Page 21 - Marist Magazine Fall 2012

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says Gupta, who curated an event
called TEDxSkidRow in June with the
help of friends he made through TED
(a community of individuals from the
worlds of technology, entertainment,
and design). “But we also want to start
reaching out to veterans with PTSD,
or with massive brain trauma, as well
as hospices and hospitals—any place
where this music would have a role
in healing.”
If Street Symphony represents one
passion project of Gupta’s, the other
has been his first album—a globe-
spanning collection that reflects his
culture and his influences. “Indian
classical music is the first music I ever
heard, and it’s music that was part of
my family and my culture and my
childhood,” he explains. “But I’d never
played it before.”
In the same exhaustive fashion
typical of his other ventures, Gupta
listened to “probably every recording
on iTunes and watched every video
on YouTube” to learn ins and outs of
writing Indian classical. Suryodaya
(now available on iTunes and Amazon) opens
with “Jaunpuri,” an Indian classical raga that
he composed by hand, then segues from
Persian music to European music spanning
the medieval, baroque, and romantic periods,
fast-forwarding to American music (closing
with an original composition by Philharmonic
timpanist Joe Pereira).
Gupta—who raised $22,000 over five weeks from 216 backers via
as “very much a musical offering
and a journey of music and myself from East to the West.”
“I’m very happy that I will reach an audience
wider than the classical audience alone,” says
Gupta. “Suryodaya means ‘sunrise’ in Sanskrit,
but it also means a kind of gift of light.” In talk-
ing to audiences about Street Symphony, he fre-
quently quotes 19th-century German romantic
composer Robert Schumann, who also suffered
from schizophrenia. “He said, ‘To send light into
All in the Marist
Patrick M. and Patricia E. Lavelle
’73/’74 (center) have been
among Marist College’s most
dedicated supporters over
the years. Pat, the president
and CEO of Voxx International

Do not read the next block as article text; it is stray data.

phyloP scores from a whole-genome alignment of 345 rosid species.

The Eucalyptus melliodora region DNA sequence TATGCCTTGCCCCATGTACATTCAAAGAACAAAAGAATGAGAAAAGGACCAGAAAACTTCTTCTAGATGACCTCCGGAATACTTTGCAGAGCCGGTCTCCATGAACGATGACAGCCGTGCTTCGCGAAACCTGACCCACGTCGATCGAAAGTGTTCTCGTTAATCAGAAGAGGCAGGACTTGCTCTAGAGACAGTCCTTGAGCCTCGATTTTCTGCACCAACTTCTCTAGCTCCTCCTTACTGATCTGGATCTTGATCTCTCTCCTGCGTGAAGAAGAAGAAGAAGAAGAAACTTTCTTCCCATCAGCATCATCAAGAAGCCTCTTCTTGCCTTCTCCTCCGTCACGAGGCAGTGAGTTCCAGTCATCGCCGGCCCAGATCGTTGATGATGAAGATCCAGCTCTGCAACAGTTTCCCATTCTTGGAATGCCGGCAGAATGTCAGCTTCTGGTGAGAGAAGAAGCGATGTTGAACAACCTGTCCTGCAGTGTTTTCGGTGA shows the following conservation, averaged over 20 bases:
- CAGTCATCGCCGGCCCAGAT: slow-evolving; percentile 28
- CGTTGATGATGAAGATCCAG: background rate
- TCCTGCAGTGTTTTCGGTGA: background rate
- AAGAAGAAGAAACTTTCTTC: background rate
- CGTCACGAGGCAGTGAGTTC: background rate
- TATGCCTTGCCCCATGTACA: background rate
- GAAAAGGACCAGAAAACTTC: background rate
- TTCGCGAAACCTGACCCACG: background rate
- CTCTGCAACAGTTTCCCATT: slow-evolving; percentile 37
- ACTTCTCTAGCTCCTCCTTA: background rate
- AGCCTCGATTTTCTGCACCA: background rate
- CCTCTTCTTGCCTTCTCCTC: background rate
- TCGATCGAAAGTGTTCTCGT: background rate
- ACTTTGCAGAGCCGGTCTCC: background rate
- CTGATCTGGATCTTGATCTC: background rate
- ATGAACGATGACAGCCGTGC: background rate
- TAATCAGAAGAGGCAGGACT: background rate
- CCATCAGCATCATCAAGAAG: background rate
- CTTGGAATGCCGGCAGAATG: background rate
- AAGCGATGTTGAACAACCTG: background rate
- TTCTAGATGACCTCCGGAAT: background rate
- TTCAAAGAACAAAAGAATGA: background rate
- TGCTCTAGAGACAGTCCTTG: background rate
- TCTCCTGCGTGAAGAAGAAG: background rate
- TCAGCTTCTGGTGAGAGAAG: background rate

Corp., is a Marist trustee and a
member of the committee that
led the successful
for Marist
. He and Patty served
as national alumni chairs
of the 2004 and 2005 Marist
Fund campaigns. The Marist
tradition continues with
their son, Michael ’02, and
new daughter-in-law, Kristen
Stevens ’05. The family is shown
with a host of Marist friends at
Michael and Kristen’s wedding
on Nov. 19, 2011. Michael is a
key account manager at Voxx
International and Kristen is a
manager in human resources
administration at MSC
Industrial Direct.
the darkness of men’s hearts—such is
the duty of the artist.’ And I feel like
it’s a beautiful way of making a parallel
between the light of music and what
we do for Street Symphony.”
The Stradivarius he plays on the
album belongs to businessman and
philanthropist Jerry Kohl. It was
played for many years by Nathan
Milstein (1904-1992), who to Gupta
was “the ultimate violinist. He had
this 60-year career churning out
perfect, deeply honest music.” The
first time Gupta played on the nearly
300-year-old violin, “I felt like a puppy
on Ritalin. My mind was going to
explode. Playing on that Strad was
just a dream.”
As Robert and his younger
brother, Patrick ’08 (who is now fin-
ishing up a PhD in chemistry at RPI),
thrive in their post-Marist careers,
their mother is now following in their
footsteps. Chandana Gupta enrolled
at Marist this fall after a couple
of years of coursework at Orange
County Community College. “I’m
thrilled and so proud of her,” says Robert of his
mother, whose undergraduate studies at Queens
College were interrupted by his birth in 1987.
“She’s an incredibly hard worker—she’s staying
up very late—but she wants to get the most out
of Marist that she can, and I think she will. She
certainly knows the campus very well.”
—Dick Anderson